COMMERCIAL MARINE 413
Noumea operator orders Austal Ferry
The ferry is principally intended for operation between Noumea and Amadee Island, but will also service other locations on New Caledonia’s south and west coasts. The new vessel will be joining the Austal-built Mary D Dolphin, which has transported more than 300,000 passengers on the Amadee Island route since its delivery in 1998. The new ferry will carry 138 passengers on two decks. This is approximately two-thirds of the capacity of the 30m Mary D Dolphin.
Austal says the new vessel will be one of only a small number of monohull ferries that are fully compliant with the International Maritime Organisation High Speed Craft (HSC) Code 2000. This is a significant step for Mary D Enterprises in modernising its fleet and in maintaining compliance with French regulations that now require adoption of the full HSC Code on all high-speed craft flying the French Flag.
Sylvie Helmy, general manager of Mary D Enterprises, said Austal’s experience was instrumental in the company’s choice of shipbuilder.
“We have always had great service and know the level of knowledge Austal has acquired over the years, so the choice was easy,” said Helmy.
“Austal has proven experience not only in shipbuilding in general but also in building vessels to French Flag requirements, which can be challenging at times,” she said.
Austal CEO, Andrew Bellamy said the contract added to the company’s history of repeat-customer business.
“Maintaining and supporting existing customer relationships is a core focus of Austal. We are very pleased that Mary D Enterprises has again selected Austal to design and construct its next vessel.
“A significant factor in the selection of a shipbuilder is the knowledge that the client is signing with an experienced and proven designer and builder of high-speed craft,” says Bellamy. “As such, we look forward to working with Mary D Enterprises once again to create a customised vessel that best meets their requirements.”
The ferry will be powered by three MTU 12V 2000 M72 engines coupled to Hamilton HM521 waterjets giving a speed of 34kts. It will be built at Austal’s Western Australian facility and is scheduled for delivery this November. It will be built to Lloyd’s Register class.
Sea SA confirms unexpected building delay
South Australian operator Sea SA has confirmed that construction progress on its new Australian-designed ferry Aurora has slowed. The company says this is due to difficulties experienced by the Indonesian shipyard, which is a subsidiary of Dubai-controlled Dry Docks World.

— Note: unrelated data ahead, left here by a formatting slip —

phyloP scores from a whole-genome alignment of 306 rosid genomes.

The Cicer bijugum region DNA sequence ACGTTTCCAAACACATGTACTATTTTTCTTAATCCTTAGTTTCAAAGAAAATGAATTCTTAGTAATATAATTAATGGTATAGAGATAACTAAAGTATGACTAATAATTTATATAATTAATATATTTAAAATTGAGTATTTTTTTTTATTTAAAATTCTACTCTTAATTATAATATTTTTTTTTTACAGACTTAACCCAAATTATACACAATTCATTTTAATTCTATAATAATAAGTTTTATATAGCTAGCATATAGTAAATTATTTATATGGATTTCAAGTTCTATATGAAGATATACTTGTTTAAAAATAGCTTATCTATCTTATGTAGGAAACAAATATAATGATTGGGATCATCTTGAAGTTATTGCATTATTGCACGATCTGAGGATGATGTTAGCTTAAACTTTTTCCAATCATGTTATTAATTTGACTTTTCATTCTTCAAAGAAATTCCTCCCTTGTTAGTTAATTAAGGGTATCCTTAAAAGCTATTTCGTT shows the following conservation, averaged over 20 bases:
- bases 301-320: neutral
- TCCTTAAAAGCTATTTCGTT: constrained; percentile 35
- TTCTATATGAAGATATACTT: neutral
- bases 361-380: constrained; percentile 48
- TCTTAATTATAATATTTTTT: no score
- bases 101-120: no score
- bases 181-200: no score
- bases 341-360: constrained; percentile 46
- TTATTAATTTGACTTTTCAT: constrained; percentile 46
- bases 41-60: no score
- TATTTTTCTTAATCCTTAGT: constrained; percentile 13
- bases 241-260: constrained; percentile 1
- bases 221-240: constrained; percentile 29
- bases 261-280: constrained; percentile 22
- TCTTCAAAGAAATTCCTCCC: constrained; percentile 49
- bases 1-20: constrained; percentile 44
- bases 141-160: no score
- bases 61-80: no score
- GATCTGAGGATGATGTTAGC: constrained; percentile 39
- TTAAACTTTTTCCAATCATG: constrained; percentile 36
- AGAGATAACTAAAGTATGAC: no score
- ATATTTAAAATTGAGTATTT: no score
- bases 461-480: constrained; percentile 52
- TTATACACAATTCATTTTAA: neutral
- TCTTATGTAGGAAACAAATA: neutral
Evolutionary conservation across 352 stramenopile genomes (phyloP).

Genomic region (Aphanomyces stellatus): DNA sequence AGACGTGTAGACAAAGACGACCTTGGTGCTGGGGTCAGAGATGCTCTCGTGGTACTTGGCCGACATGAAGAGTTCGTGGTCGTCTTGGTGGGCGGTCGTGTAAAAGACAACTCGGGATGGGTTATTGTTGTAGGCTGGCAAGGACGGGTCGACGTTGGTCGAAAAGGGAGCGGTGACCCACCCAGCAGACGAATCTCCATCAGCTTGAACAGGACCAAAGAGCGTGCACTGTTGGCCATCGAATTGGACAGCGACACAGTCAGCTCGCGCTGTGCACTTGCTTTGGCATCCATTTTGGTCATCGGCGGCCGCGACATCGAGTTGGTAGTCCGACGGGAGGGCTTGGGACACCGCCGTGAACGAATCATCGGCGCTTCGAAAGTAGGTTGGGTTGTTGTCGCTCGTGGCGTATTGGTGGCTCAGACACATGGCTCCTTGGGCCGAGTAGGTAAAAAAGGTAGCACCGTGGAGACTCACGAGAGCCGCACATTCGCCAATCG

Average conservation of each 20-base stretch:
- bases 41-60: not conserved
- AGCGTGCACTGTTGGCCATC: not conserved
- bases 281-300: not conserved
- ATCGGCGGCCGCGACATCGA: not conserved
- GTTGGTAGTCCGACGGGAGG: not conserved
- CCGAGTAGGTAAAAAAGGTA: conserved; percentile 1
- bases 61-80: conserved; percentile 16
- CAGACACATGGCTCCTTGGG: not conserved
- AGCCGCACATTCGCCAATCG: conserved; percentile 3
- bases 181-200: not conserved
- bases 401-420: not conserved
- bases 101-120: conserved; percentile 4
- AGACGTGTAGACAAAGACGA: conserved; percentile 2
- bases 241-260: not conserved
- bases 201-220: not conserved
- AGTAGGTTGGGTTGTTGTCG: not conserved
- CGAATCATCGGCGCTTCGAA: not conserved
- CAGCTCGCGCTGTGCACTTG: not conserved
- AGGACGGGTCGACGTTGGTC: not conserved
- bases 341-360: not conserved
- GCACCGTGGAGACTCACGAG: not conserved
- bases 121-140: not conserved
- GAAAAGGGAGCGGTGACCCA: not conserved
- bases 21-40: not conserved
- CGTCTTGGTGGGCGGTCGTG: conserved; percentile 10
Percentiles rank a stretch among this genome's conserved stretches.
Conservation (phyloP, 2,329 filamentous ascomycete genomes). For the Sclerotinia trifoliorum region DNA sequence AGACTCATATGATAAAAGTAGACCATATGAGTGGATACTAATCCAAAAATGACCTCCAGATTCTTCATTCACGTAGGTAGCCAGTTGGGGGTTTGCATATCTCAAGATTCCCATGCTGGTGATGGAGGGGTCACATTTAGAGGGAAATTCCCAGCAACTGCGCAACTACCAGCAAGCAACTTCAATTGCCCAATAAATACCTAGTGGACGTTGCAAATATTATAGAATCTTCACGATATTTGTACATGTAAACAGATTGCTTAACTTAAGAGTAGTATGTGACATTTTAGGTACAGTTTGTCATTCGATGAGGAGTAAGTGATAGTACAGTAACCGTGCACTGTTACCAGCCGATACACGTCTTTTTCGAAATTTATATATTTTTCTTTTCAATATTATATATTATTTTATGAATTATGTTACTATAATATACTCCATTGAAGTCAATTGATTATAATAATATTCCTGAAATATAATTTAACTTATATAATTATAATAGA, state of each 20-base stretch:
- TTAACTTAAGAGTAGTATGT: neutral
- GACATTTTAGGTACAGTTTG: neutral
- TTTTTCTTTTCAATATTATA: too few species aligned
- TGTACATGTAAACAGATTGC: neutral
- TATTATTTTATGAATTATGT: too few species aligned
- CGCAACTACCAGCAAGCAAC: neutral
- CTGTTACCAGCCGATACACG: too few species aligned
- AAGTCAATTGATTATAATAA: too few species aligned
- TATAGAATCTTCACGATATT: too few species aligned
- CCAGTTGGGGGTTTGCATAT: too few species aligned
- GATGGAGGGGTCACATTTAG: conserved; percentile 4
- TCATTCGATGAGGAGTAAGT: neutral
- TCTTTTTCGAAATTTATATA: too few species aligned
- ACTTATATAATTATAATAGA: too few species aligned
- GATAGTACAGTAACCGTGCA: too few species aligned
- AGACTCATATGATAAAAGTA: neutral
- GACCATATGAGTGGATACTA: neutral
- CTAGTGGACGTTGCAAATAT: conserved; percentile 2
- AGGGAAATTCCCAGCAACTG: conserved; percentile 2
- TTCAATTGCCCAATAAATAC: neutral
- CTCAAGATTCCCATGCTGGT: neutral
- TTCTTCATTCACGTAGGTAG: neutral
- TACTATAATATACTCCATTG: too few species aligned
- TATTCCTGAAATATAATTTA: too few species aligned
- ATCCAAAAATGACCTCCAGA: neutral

Sea SA managing director, Stephanie Dawson, confirmed the building company had faced a major restructure as it adjusted to a tighter economic climate, and completion of the new Spencer Gulf ferry had been stalled as a result.
“We have of course been disappointed, but we have been assured that the project will be completed and to the highest standard. However, at this point, the shipbuilders have not been able to confirm a completion date. We remain hopeful of completion mid-year,” said Dawson.
The Wallaroo to Lucky Bay car and passenger ferry service launched in December 2006. The service halted at the end of 2009 when Sea SA sold its existing ferry, Sea Spirit 1.
The new vessel will carry 85 cars and 300 passengers across the Spencer Gulf, reducing drive-time between the Eyre and Yorke Peninsulas by two-and-a-half hours.
According to Sea SA, Aurora has been designed to latest international regulations and will deliver greater cost-effectiveness than her predecessor in meeting the needs of the increasing vehicle market.
The new ferry’s design comes from Queensland company Sea Transport Solutions and features a motion-control system to improve ride and a forward visor to keep vehicle deck areas totally dry and protected from wind and salt spray. Onboard, the ferry will have an air-conditioned cafe, comfortable lounge-style seating, widescreen movie lounge, toddlers' play enclosure, disabled access and wireless internet connectivity.